Sen. Jill Carter pushes to eliminate jail time for petty gambling in Maryland

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Photo by Wes Dickinson, via Flickr

A reminder: Just because you can roll dice at a half-dozen Maryland casinos doesn’t mean you can’t be arrested and jailed for doing it at an underground gambling spot or on your own turf.

But this legislative session, Baltimore State Sen. Jill Carter and Montgomery County Del. David Moon hope to change that by removing incarceration from the equation for punishing street gambling.

SB 842, sponsored by Carter, seeks to change the punishment for illicit wagers—think sports betting with bookies, dice with neighbors and card games in underground casinos, or other spots not overseen or sanctioned by Maryland Gaming and Lottery. Moon has filed companion legislation, HB 113, in the House of Delegates.

“I think as a public policy, we have to make a decision that if we’re allowing gambling on so many levels, and if we’re looking at sports betting, then we need to address this aspect of the code that criminalizes petty gambling for everyday people,” Carter testified at a Senate Judicial Proceedings Committee hearing on Tuesday.

While gambling is obviously permitted at casinos, currently, to “bet, wager or gamble” outside of them is a misdemeanor punishable statewide by at least six months and up to two years in prison, plus a fine ranging from $200 to $1,000. The same goes, specifically, for “thimbles,” (like a shell game) “little joker” (who knows) and the popular “craps” (dice), as well as the broad category of “any other gaming device or fraudulent trick,” under Maryland criminal code.

Under state law, someone arrested for any of this in Baltimore City can be issued a citation by a police officer, though that can still allow for prison time.

Carter and Moon are looking to reduce these penalties now that the state has let large companies in to reap the benefits of legalized gambling, and is now considering moving ahead on sports betting. Their proposals would reclassify the misdemeanor crimes as a civil offense, punishable by a fine and no jail time. If approved, the max fine for illicit wagers of up to $100 would be $500, and the penalty limit for larger bets would be $1,000.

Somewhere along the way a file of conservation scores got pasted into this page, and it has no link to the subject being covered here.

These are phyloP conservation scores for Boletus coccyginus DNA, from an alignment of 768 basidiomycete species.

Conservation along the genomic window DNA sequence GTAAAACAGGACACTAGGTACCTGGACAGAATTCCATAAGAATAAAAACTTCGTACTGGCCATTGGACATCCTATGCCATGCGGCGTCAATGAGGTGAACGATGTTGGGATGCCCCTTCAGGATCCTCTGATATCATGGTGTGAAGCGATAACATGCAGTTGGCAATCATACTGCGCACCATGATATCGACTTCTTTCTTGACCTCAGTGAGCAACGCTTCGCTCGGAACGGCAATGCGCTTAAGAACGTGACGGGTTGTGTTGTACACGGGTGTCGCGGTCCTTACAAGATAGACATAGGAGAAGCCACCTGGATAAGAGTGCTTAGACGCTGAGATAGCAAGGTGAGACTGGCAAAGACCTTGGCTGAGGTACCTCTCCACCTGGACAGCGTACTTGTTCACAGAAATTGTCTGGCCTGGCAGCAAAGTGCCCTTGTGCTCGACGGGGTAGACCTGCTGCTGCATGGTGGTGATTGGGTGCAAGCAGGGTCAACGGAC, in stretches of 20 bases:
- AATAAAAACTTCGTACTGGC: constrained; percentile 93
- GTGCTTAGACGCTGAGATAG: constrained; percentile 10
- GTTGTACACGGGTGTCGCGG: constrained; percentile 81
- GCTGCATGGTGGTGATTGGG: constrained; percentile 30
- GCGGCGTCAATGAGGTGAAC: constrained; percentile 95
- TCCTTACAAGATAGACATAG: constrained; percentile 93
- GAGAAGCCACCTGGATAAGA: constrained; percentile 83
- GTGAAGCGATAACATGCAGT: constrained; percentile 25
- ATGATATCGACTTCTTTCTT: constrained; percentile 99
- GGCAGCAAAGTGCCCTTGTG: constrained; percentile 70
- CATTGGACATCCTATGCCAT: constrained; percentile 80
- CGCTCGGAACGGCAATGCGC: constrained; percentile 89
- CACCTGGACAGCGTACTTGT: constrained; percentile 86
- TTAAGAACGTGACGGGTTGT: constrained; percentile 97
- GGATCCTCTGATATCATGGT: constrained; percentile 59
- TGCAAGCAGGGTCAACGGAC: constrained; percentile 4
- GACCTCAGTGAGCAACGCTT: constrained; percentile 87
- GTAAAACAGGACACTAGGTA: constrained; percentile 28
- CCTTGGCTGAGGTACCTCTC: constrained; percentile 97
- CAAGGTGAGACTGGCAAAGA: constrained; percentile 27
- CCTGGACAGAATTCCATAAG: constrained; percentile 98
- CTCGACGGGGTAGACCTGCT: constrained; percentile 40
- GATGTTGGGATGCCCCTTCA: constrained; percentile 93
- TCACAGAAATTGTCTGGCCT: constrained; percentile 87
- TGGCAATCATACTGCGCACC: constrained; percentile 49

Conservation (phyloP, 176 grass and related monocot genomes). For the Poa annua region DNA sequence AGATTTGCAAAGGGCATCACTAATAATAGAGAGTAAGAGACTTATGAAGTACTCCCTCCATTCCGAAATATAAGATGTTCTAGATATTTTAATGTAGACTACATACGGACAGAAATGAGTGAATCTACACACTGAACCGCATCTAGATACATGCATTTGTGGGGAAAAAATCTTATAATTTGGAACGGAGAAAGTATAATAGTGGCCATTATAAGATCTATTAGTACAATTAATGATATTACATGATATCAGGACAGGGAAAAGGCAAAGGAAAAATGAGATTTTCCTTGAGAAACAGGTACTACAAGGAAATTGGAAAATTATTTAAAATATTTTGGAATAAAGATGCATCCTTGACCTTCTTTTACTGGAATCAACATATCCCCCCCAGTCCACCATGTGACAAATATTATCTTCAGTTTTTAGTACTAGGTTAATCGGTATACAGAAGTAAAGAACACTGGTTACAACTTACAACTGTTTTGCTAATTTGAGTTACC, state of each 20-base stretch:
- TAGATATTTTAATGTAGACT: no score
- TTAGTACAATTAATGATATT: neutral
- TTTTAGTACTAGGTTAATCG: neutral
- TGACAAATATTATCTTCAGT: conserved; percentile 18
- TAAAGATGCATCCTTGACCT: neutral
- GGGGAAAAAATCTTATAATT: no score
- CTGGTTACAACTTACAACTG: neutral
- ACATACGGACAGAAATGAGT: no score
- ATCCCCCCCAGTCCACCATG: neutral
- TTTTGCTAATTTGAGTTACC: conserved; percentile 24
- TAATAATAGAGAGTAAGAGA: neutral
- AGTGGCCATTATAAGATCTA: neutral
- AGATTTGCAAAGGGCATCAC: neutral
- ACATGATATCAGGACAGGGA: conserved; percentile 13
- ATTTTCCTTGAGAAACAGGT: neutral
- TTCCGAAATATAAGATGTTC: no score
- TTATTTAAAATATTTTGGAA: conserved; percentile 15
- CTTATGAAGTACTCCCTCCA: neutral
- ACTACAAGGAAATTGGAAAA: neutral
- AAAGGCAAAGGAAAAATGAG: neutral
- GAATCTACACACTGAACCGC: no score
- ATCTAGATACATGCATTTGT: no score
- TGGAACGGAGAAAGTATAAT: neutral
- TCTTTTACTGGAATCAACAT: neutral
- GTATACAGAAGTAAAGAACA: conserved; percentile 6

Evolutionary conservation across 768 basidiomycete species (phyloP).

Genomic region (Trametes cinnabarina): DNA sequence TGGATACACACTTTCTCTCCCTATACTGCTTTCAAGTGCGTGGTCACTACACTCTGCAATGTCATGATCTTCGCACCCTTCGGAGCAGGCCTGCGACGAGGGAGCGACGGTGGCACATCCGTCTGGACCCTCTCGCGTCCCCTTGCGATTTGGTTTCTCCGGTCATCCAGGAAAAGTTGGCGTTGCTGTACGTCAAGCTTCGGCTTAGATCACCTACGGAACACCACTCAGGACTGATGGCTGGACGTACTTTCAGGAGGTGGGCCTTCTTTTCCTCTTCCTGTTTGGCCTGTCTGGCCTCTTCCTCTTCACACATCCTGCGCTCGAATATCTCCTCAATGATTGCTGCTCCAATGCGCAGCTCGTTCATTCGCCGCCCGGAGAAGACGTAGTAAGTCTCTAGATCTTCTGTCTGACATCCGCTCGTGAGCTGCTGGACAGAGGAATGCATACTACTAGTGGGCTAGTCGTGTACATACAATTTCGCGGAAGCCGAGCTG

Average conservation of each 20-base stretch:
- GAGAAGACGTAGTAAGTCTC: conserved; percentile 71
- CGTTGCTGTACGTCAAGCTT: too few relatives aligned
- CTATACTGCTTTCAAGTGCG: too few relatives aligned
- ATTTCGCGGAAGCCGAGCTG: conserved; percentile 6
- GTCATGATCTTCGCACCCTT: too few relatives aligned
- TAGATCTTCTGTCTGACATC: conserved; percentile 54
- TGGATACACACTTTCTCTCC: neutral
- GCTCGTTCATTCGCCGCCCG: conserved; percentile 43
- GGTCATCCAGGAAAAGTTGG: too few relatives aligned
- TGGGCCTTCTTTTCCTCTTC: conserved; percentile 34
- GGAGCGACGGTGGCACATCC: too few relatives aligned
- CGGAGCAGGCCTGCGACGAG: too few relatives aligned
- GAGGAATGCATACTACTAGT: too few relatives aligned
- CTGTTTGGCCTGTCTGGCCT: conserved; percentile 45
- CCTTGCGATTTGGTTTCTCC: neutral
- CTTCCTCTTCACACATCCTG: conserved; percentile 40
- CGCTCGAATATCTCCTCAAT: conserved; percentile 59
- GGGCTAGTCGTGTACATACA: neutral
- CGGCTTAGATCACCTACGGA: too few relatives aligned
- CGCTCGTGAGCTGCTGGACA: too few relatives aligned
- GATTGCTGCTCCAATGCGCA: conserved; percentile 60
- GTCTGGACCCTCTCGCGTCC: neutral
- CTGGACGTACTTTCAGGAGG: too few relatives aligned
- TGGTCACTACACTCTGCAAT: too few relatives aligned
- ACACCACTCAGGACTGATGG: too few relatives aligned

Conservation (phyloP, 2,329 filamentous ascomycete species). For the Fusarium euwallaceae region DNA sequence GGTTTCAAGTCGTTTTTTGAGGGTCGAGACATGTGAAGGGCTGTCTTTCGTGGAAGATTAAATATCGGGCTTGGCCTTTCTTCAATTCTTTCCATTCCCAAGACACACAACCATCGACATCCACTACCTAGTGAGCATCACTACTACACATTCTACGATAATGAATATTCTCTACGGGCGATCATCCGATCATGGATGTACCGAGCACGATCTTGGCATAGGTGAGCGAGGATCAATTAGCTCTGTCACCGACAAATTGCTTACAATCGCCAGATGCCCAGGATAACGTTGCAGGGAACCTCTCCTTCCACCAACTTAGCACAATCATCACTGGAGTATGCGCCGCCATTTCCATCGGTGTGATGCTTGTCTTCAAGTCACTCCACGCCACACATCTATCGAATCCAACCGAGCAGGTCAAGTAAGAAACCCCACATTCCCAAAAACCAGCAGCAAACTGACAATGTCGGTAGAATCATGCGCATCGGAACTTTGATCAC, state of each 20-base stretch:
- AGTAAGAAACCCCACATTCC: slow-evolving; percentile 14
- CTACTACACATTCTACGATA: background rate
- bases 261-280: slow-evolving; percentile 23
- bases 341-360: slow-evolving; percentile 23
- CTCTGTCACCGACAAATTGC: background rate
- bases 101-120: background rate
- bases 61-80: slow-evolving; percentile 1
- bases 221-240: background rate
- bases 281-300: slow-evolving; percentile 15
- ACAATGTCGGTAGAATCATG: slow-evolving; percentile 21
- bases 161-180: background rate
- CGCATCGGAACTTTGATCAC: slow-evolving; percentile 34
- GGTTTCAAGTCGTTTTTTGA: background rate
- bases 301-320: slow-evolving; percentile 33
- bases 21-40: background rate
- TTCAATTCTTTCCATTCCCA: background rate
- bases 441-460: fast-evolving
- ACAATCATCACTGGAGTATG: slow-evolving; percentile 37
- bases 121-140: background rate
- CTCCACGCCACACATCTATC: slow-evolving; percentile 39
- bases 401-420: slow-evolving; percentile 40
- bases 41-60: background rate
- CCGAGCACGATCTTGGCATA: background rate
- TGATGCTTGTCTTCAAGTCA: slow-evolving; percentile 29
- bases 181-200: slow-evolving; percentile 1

The legislation would also change punishments for bookies for setting odds, keeping tabs with customers, exchanging money, running a spot to place wagers and more. Currently, that’s all a misdemeanor punishable by six to 12 months in prison, plus a fine of up to $1,000. Under Carter and Moon’s proposal, it would remain a misdemeanor, but the max jail sentence would be cut to six months, while the fine limit would increase to $5,000.

At a hearing on his bill last week, Moon cited imbalances in Maryland’s gambling laws and the approaching advent of sports gambling in Maryland as reason to change the penalties. “I continue to think it is a little bit immoral for us to keep expanding gambling without addressing what criminal penalties we have left on the books,” he said.

He also cited disparate enforcement: “I’ve never heard of a single person being [arrested] for their $1 NCAA brackets, but you do see residents in urban areas brought up for doing practically the same thing, except with dice.”

Figures provided in a fiscal and policy note on Carter’s bill indicate there were 105 gambling violations filed in district courts around Maryland in fiscal 2018, and 32 violations filed in circuit courts. The analysis didn’t provide data on how many people were actually convicted or jailed, but it noted anyone with a sentence of at least 18 months is sent to a state correctional facility, where it costs Maryland an estimated $3,800 per month for every inmate. For local jails holding inmates with lesser sentences, it’s closer to $40 to $170 per day per inmate in recent years, the analysis said.

Gambling decriminalization legislation sponsored by Moon in 2016 passed the House, but never received a hearing in the Senate, and similar legislation floundered in committee in 2017.

The Montgomery County Democrat said last week that the measure is intended to reduce the effect that a conviction can have on someone’s livelihood. And he assured his colleagues multiple times that decriminalizing petty gambling is not the same as legalizing it statewide.

“All of these games would continue to be illegal,” he said. “They would just be subject to a fine or ticket instead of a criminal record, which has lasting effects on folks.”

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Ethan McLeod

Senior Editor at Baltimore Fishbowl
Ethan has been editing and reporting for Baltimore Fishbowl since fall of 2016. His previous stops include Fox 45, CQ Researcher and Connection Newspapers in Virginia. His freelance writing has been featured in CityLab, Slate, Baltimore City Paper, DCist and elsewhere.
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